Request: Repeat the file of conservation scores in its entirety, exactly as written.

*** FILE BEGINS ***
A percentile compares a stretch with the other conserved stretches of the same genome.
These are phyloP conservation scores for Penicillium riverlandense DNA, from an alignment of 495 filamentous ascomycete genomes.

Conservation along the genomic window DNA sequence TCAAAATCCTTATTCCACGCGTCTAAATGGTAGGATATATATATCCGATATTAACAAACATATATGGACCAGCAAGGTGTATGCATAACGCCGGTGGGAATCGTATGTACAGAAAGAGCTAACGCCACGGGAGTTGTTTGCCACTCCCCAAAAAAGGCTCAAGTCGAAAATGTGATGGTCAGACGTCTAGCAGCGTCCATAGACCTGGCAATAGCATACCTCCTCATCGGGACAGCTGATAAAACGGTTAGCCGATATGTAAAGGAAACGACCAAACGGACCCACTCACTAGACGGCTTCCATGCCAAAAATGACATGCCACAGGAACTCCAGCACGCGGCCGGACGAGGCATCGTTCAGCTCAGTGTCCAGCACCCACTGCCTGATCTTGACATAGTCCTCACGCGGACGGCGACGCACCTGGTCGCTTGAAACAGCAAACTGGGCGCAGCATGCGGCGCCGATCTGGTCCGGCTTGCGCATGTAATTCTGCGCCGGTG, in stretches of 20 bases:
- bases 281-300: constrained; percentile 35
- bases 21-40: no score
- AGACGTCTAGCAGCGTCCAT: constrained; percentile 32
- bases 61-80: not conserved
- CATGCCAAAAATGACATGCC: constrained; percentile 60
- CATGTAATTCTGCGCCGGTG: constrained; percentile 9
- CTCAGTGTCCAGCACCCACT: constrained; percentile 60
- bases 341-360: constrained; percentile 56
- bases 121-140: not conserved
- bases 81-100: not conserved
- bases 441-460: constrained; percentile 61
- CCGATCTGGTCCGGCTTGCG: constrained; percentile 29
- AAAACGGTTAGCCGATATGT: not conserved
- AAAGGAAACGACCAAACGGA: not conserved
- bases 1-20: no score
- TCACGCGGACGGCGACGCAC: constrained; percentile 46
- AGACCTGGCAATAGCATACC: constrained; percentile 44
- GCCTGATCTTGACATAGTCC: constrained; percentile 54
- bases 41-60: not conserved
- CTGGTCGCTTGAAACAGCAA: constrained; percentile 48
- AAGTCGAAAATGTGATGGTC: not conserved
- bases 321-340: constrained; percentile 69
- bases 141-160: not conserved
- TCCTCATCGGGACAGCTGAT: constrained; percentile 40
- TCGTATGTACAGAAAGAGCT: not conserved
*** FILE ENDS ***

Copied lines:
A percentile compares a stretch with the other conserved stretches of the same genome.
These are phyloP conservation scores for Penicillium riverlandense DNA, from an alignment of 495 filamentous ascomycete genomes.

Conservation along the genomic window DNA sequence TCAAAATCCTTATTCCACGCGTCTAAATGGTAGGATATATATATCCGATATTAACAAACATATATGGACCAGCAAGGTGTATGCATAACGCCGGTGGGAATCGTATGTACAGAAAGAGCTAACGCCACGGGAGTTGTTTGCCACTCCCCAAAAAAGGCTCAAGTCGAAAATGTGATGGTCAGACGTCTAGCAGCGTCCATAGACCTGGCAATAGCATACCTCCTCATCGGGACAGCTGATAAAACGGTTAGCCGATATGTAAAGGAAACGACCAAACGGACCCACTCACTAGACGGCTTCCATGCCAAAAATGACATGCCACAGGAACTCCAGCACGCGGCCGGACGAGGCATCGTTCAGCTCAGTGTCCAGCACCCACTGCCTGATCTTGACATAGTCCTCACGCGGACGGCGACGCACCTGGTCGCTTGAAACAGCAAACTGGGCGCAGCATGCGGCGCCGATCTGGTCCGGCTTGCGCATGTAATTCTGCGCCGGTG, in stretches of 20 bases:
- bases 281-300: constrained; percentile 35
- bases 21-40: no score
- AGACGTCTAGCAGCGTCCAT: constrained; percentile 32
- bases 61-80: not conserved
- CATGCCAAAAATGACATGCC: constrained; percentile 60
- CATGTAATTCTGCGCCGGTG: constrained; percentile 9
- CTCAGTGTCCAGCACCCACT: constrained; percentile 60
- bases 341-360: constrained; percentile 56
- bases 121-140: not conserved
- bases 81-100: not conserved
- bases 441-460: constrained; percentile 61
- CCGATCTGGTCCGGCTTGCG: constrained; percentile 29
- AAAACGGTTAGCCGATATGT: not conserved
- AAAGGAAACGACCAAACGGA: not conserved
- bases 1-20: no score
- TCACGCGGACGGCGACGCAC: constrained; percentile 46
- AGACCTGGCAATAGCATACC: constrained; percentile 44
- GCCTGATCTTGACATAGTCC: constrained; percentile 54
- bases 41-60: not conserved
- CTGGTCGCTTGAAACAGCAA: constrained; percentile 48
- AAGTCGAAAATGTGATGGTC: not conserved
- bases 321-340: constrained; percentile 69
- bases 141-160: not conserved
- TCCTCATCGGGACAGCTGAT: constrained; percentile 40
- TCGTATGTACAGAAAGAGCT: not conserved